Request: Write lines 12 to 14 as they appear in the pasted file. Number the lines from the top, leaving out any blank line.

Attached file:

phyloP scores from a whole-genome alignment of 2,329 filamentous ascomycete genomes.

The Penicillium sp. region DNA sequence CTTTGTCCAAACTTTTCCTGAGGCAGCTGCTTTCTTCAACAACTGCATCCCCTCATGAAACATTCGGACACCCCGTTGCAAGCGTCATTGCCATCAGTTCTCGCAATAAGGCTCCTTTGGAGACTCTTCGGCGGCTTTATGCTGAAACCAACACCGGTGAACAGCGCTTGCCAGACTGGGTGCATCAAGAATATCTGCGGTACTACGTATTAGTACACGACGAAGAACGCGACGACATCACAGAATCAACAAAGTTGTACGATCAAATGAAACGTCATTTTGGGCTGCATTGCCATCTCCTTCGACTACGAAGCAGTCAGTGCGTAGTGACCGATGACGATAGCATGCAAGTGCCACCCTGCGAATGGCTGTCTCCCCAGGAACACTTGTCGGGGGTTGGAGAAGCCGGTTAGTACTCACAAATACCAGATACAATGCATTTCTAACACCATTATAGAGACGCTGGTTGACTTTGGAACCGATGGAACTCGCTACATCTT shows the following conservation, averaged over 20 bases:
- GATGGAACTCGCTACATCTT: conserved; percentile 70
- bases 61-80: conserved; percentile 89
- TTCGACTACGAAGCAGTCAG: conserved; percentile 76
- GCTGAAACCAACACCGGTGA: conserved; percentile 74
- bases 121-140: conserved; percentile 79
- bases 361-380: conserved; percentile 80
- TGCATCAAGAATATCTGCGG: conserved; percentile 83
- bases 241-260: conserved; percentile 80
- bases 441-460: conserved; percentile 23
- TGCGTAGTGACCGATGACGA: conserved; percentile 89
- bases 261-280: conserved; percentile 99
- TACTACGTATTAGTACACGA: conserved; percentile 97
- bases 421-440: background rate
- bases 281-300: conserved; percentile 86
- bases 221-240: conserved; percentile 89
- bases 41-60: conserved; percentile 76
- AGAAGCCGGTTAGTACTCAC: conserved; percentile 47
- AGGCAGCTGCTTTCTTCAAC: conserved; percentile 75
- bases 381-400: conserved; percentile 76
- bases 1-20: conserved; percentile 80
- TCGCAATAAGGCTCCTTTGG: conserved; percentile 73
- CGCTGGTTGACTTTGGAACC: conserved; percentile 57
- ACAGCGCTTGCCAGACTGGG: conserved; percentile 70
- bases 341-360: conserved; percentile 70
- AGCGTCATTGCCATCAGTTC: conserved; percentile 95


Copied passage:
- TGCGTAGTGACCGATGACGA: conserved; percentile 89
- bases 261-280: conserved; percentile 99
- TACTACGTATTAGTACACGA: conserved; percentile 97